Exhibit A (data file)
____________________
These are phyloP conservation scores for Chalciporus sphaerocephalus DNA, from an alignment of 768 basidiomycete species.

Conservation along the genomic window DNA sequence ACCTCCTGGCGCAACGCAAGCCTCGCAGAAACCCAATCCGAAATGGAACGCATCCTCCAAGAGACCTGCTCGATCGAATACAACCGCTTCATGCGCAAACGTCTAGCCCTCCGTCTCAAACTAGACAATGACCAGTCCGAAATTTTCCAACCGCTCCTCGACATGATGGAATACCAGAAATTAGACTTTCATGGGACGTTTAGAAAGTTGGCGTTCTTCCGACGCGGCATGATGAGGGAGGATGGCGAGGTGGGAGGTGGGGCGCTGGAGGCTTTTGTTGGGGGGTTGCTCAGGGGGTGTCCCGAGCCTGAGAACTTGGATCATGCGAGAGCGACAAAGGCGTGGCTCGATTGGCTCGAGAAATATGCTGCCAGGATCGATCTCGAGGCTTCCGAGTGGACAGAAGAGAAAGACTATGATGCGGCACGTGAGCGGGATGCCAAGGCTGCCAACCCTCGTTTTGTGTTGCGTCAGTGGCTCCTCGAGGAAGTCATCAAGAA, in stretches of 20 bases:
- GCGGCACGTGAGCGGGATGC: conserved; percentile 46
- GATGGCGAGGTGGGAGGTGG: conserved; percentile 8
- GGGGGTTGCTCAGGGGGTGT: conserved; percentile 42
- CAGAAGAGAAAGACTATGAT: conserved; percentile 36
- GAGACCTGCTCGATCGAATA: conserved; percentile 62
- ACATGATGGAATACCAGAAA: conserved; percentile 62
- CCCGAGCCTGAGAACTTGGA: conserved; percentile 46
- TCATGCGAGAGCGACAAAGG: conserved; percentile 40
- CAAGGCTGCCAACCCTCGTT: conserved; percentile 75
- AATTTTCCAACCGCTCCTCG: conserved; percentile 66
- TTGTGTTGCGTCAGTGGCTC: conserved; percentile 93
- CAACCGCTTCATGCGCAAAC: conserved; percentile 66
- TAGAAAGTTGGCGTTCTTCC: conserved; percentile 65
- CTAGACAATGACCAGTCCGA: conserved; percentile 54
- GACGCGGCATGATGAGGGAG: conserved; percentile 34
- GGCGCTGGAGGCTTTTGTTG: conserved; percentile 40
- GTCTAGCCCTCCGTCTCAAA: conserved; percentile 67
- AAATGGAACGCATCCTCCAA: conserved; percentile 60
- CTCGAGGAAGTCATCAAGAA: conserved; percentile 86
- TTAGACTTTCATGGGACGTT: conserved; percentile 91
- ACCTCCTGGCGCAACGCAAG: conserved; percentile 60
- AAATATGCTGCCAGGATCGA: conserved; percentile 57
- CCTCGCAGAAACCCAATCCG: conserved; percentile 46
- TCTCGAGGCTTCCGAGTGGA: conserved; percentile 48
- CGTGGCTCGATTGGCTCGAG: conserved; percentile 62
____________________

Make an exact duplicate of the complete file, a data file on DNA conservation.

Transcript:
These are phyloP conservation scores for Chalciporus sphaerocephalus DNA, from an alignment of 768 basidiomycete species.

Conservation along the genomic window DNA sequence ACCTCCTGGCGCAACGCAAGCCTCGCAGAAACCCAATCCGAAATGGAACGCATCCTCCAAGAGACCTGCTCGATCGAATACAACCGCTTCATGCGCAAACGTCTAGCCCTCCGTCTCAAACTAGACAATGACCAGTCCGAAATTTTCCAACCGCTCCTCGACATGATGGAATACCAGAAATTAGACTTTCATGGGACGTTTAGAAAGTTGGCGTTCTTCCGACGCGGCATGATGAGGGAGGATGGCGAGGTGGGAGGTGGGGCGCTGGAGGCTTTTGTTGGGGGGTTGCTCAGGGGGTGTCCCGAGCCTGAGAACTTGGATCATGCGAGAGCGACAAAGGCGTGGCTCGATTGGCTCGAGAAATATGCTGCCAGGATCGATCTCGAGGCTTCCGAGTGGACAGAAGAGAAAGACTATGATGCGGCACGTGAGCGGGATGCCAAGGCTGCCAACCCTCGTTTTGTGTTGCGTCAGTGGCTCCTCGAGGAAGTCATCAAGAA, in stretches of 20 bases:
- GCGGCACGTGAGCGGGATGC: conserved; percentile 46
- GATGGCGAGGTGGGAGGTGG: conserved; percentile 8
- GGGGGTTGCTCAGGGGGTGT: conserved; percentile 42
- CAGAAGAGAAAGACTATGAT: conserved; percentile 36
- GAGACCTGCTCGATCGAATA: conserved; percentile 62
- ACATGATGGAATACCAGAAA: conserved; percentile 62
- CCCGAGCCTGAGAACTTGGA: conserved; percentile 46
- TCATGCGAGAGCGACAAAGG: conserved; percentile 40
- CAAGGCTGCCAACCCTCGTT: conserved; percentile 75
- AATTTTCCAACCGCTCCTCG: conserved; percentile 66
- TTGTGTTGCGTCAGTGGCTC: conserved; percentile 93
- CAACCGCTTCATGCGCAAAC: conserved; percentile 66
- TAGAAAGTTGGCGTTCTTCC: conserved; percentile 65
- CTAGACAATGACCAGTCCGA: conserved; percentile 54
- GACGCGGCATGATGAGGGAG: conserved; percentile 34
- GGCGCTGGAGGCTTTTGTTG: conserved; percentile 40
- GTCTAGCCCTCCGTCTCAAA: conserved; percentile 67
- AAATGGAACGCATCCTCCAA: conserved; percentile 60
- CTCGAGGAAGTCATCAAGAA: conserved; percentile 86
- TTAGACTTTCATGGGACGTT: conserved; percentile 91
- ACCTCCTGGCGCAACGCAAG: conserved; percentile 60
- AAATATGCTGCCAGGATCGA: conserved; percentile 57
- CCTCGCAGAAACCCAATCCG: conserved; percentile 46
- TCTCGAGGCTTCCGAGTGGA: conserved; percentile 48
- CGTGGCTCGATTGGCTCGAG: conserved; percentile 62